Saturday, 20th September 1997. Half-time in the preliminary final. The Crows are getting paddled by seven goals.
I take a nap.
A soap opera fledgling, Greg Fleet swiftly enraged the nation. His Ramsey Street character had dispatched Daphne, like a Cairns cane toad, by expertly running her over with his car.
Later, he was strolling along a Melbourne street when a Truth headline screamed, NEIGHBOURS STAR TELLS: ‘MY HEROIN ORDEAL.’ Shocked at his public shaming, Fleety’s initial thought was, Oh my God! I can’t believe it. I was on Neighbours.
TOURIST DIES OF THIRST is a memorable newspaper poster too. It’s on the yellowing wall of Adelaide’s Exeter Hotel. I smile every time.
It’s an ageless boozer. Resistant to infantile trends, (Irish pub folks?) it’s a rollicking temple for cups and conversation. There’s nothing to distract your entourage from its tasty project. No TV, no TAB, no pokies. But there’s music. Thoughtful, eclectic music, with entire albums pumped into the front bar.
If I could design a pub, it’d be the Exeter.
The night before the Crows and Bulldogs clash. Our mate Chris is emigrating to Queensland to work for a software company. So, to mark this, we dine on curry and Kingfisher lager, and then gallop across to the Exeter.
Dawn’s closer than dusk. Only Nick and I remain, our Doc Martins moored to the floorboards. He’s from a farm in Shea-Oak Log. We met in school. Years ago, we saw the Rolling Stones at Footy Park.
As always, we talk cricket and travel and bands and film, and our discussion arrives at Harper Lee’s autobiographical masterpiece, “To Kill A Mockingbird.”
Lizard was a heavy-metal mad, Axel Rose-haired kid. I taught him in Kimba and he read the book, reckoned it was about the only one he’d ever finished. In his Cannibal Corpse way Lizard often mislabelled it, “Killing the Mockingbird.”
Atticus Finch. Is there a more inspirational dad in literature? He’s metonymous for courage. I wish the Australian cricketer Aaron Finch was nicknamed “Atticus.” But, of course not. Can you imagine Tubbs and Slats explaining this? He’ll always be “Finchy.”
Over and through our Coopers, we ponder the novel’s last lines, admire their uncomplicated elegance. They’re among the finest words printed. After the rush of the climax, and Bob Ewell’s demise, we’re left with a painterly scene of love, a world profoundly restored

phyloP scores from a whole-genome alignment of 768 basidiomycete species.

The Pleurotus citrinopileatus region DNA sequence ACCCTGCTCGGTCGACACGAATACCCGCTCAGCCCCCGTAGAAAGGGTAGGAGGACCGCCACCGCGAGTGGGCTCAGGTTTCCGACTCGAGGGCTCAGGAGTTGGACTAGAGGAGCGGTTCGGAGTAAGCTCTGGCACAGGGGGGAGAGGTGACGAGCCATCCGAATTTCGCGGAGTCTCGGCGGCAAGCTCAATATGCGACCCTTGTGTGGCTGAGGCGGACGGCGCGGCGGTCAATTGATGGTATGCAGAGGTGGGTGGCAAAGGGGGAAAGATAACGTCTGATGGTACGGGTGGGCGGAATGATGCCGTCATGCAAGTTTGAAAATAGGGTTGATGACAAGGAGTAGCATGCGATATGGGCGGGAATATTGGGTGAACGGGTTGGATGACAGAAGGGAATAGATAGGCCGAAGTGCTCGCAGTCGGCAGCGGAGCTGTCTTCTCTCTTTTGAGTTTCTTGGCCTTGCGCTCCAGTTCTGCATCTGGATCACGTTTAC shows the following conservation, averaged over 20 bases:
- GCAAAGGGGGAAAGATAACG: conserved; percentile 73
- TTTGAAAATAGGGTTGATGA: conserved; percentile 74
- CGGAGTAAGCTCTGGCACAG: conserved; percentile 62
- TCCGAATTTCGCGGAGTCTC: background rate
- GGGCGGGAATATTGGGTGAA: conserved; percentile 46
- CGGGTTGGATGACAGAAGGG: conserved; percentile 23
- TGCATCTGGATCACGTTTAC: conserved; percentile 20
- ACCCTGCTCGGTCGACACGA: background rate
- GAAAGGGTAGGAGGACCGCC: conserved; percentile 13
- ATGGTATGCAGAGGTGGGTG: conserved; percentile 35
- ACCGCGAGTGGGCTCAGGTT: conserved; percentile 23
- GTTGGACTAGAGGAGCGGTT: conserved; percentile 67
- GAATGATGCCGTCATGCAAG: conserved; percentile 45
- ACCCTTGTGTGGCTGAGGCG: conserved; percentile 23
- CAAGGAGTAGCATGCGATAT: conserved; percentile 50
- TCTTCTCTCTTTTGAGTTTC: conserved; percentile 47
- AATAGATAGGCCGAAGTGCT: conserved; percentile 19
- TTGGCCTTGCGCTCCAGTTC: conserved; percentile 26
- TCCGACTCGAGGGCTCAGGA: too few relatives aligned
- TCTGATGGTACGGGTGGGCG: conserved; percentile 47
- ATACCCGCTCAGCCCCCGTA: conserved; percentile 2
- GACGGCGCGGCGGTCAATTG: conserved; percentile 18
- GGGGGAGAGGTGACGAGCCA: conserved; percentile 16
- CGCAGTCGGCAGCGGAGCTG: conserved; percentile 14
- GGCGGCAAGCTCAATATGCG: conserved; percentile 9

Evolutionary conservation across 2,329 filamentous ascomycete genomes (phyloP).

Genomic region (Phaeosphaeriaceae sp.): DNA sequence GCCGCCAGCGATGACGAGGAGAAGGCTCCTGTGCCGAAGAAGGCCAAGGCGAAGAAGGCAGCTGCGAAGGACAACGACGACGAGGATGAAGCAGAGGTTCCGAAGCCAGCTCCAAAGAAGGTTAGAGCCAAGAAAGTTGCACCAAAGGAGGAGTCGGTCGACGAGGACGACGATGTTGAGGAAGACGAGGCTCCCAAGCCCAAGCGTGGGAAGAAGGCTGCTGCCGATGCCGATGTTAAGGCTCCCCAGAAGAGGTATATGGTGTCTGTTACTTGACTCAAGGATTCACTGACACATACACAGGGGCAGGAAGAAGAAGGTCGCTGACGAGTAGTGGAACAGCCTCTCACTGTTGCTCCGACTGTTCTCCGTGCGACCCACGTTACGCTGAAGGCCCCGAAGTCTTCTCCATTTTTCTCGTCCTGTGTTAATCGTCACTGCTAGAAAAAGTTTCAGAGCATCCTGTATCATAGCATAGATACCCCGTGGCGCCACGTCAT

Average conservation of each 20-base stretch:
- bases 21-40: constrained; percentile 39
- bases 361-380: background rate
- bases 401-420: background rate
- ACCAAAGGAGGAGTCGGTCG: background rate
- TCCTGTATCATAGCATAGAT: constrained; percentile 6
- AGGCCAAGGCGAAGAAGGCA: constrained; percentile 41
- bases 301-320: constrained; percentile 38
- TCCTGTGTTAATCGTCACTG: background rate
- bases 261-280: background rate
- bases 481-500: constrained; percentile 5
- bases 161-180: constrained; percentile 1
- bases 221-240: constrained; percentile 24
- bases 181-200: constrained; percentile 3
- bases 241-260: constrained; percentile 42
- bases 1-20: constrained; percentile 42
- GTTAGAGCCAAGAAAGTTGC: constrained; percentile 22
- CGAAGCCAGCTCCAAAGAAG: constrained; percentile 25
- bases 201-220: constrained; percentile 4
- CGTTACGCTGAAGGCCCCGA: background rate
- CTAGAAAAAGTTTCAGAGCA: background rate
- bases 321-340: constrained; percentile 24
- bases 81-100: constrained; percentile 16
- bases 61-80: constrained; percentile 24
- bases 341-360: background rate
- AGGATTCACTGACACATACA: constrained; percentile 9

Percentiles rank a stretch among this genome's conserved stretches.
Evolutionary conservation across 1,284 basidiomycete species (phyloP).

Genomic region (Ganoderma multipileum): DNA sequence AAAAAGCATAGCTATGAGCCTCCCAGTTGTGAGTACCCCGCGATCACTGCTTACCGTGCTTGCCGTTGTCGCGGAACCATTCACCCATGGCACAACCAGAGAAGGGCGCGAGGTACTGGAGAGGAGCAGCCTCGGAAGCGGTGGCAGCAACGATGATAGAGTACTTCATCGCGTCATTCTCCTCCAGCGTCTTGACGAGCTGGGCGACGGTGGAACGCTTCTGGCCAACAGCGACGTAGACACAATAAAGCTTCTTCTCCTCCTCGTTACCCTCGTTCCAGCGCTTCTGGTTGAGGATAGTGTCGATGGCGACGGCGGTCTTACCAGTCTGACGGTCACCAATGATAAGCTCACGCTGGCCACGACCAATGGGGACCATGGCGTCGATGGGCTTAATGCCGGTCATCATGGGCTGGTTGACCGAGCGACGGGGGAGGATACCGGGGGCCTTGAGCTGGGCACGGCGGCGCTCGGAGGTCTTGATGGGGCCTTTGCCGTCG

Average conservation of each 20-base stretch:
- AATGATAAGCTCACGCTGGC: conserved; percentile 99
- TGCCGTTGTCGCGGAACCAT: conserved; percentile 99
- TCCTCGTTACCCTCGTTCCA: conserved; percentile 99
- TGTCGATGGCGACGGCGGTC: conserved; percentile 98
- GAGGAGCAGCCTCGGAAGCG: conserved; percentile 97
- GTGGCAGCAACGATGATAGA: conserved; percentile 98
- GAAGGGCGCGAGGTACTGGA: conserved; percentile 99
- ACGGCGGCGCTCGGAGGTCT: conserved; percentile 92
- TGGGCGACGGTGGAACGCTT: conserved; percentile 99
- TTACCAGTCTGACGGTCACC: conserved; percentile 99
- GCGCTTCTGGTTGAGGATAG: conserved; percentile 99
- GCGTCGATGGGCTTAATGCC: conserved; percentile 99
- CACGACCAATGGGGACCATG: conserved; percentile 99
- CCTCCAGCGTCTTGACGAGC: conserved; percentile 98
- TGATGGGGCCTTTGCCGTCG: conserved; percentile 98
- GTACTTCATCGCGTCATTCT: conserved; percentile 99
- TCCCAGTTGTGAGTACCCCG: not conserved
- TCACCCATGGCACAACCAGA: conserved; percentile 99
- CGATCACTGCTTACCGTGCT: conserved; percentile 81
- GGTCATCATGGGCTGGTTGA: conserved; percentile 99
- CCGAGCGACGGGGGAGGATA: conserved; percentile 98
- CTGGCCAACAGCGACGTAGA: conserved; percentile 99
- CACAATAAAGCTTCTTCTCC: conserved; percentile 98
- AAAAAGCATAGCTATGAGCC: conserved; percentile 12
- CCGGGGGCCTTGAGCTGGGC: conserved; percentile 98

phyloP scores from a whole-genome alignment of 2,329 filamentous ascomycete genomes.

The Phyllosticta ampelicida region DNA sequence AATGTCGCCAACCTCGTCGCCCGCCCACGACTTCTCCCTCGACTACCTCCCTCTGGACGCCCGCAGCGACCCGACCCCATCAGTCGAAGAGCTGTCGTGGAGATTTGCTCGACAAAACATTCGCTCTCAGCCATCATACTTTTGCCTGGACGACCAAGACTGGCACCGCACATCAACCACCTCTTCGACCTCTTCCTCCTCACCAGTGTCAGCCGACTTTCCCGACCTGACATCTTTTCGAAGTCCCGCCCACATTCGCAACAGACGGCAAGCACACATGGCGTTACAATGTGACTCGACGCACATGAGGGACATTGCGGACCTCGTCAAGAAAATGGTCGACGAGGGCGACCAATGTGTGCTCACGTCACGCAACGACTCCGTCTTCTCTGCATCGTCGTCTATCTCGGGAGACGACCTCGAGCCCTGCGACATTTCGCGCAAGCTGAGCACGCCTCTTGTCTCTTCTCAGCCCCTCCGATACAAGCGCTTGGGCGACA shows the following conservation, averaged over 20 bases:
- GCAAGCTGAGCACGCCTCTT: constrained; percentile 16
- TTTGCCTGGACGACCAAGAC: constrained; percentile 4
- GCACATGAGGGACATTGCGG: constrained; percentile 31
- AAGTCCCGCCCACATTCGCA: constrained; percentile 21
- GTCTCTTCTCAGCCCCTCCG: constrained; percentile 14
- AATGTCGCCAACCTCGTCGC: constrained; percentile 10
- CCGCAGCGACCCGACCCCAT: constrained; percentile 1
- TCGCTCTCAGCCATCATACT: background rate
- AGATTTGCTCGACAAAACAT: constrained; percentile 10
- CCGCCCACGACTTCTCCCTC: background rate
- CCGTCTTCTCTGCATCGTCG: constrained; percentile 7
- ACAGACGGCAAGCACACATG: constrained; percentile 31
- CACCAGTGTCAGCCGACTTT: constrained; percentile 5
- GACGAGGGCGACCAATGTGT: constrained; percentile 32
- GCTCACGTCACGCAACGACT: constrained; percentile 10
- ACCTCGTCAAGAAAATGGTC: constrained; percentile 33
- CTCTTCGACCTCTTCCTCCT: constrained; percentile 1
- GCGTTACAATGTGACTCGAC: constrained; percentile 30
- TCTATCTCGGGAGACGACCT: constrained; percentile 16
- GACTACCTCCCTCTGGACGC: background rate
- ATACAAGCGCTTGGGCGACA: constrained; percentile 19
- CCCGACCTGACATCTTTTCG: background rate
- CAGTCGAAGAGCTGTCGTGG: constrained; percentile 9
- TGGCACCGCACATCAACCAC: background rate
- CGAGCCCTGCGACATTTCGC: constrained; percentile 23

He turned out the light and went into Jem’s room. He would be there all night, and he would be there when Jem waked up in the morning.
Radiohead’s then recent release OK Computer played in the Exeter that evening. I love the cinematic melancholy, and the immaculate alienation. I’m a fan of lengthy, multi-sectioned songs, and “Paranoid Android” is superb. There’s venom in Thom Yorke’s
Ambition makes you look pretty ugly
Kicking and squealing gucci little piggy
The album is additionally embedded with references to the cult novel “Hitchhiker’s Guide to the Galaxy!” How excellent is this? Satire, existentialism and guitars!
Despite its anguished doom, OK Computer becomes a happy soundtrack for me. Living in Hertfordshire, we listened to it once before enjoying Terry Wogan’s wine-soaked Eurovision commentary. In his brogue he noted
They’ve got four languages in Belgium and they’re singing in an imaginary one. The essence of Eurovision.
We laugh at the songs, and are bewitched by the geopolitics. It was 2003, defined by the charming nadir of England’s nul points.
I remember Triple J first featuring OK Computer. On breakfast, Mikey Robins and the Sandman considered life’s unknowns
Sandman: I’ve often wondered what it would feel like to be a woman.
Mikey: Come here.
Like gates clanging in a prison movie, the Exeter finally shuts. Nick drifts to his Hutt Street townhouse and I taxi home to Glenelg.
Rampaging Roy Slaven famously spoke of playing golf with Seve Ballesteros. As an ornament to rugby league, fishing, cricket, horse racing (he piloted Rooting King), and pig shooting, he is peerless. Roy’s vanquished are “hopeless pillows” or “mooks.”
Obviously, the big man from Lithgow was towelling the Spaniard. Without warning, Seve walked quietly over to his opponent’s bag and went the bushman’s hanky all over Roy’s clubs. Standing “ashen-faced and tight-lipped,” Roy then turned to his caddy and said, “You know, there’s something I just don’t like about this bloke.”
I wake during the last quarter, wander out to the lounge, flick on the TV, and see Liberatore’s snap on goal. He jumps haughtily onto his team mates, fists a-pumping. The result’s a formality, the remaining time, an irritant. His Dogs are home.
But I know what Atticus Finch would think. I remember what Roy Slaven said.
And the goal umpire signals a behind. Premature exaltation. The braggadocio is scorched.
The quarter’s been goalless, and we’re down by four straight kicks with ten minutes to go. As the bride’s still asleep I choose to endure the ending. It’ll be a Saints and Bulldogs decider.
On the siren, car horns hop in our windows, zigzag over Jetty Road, and vault about the esplanade like acoustic exclamation marks! The wife stirs.
Having spent the match in a torpor, Darren Jarman contributed three majors. He was learning to love final quarters.
With its lengthening afternoons, pledge of an enriching, outdoorsy lifestyle, and barbeque bouquets freewheeling about like sociable phantasms, late September’s always been good.
Just then, it got much, much better.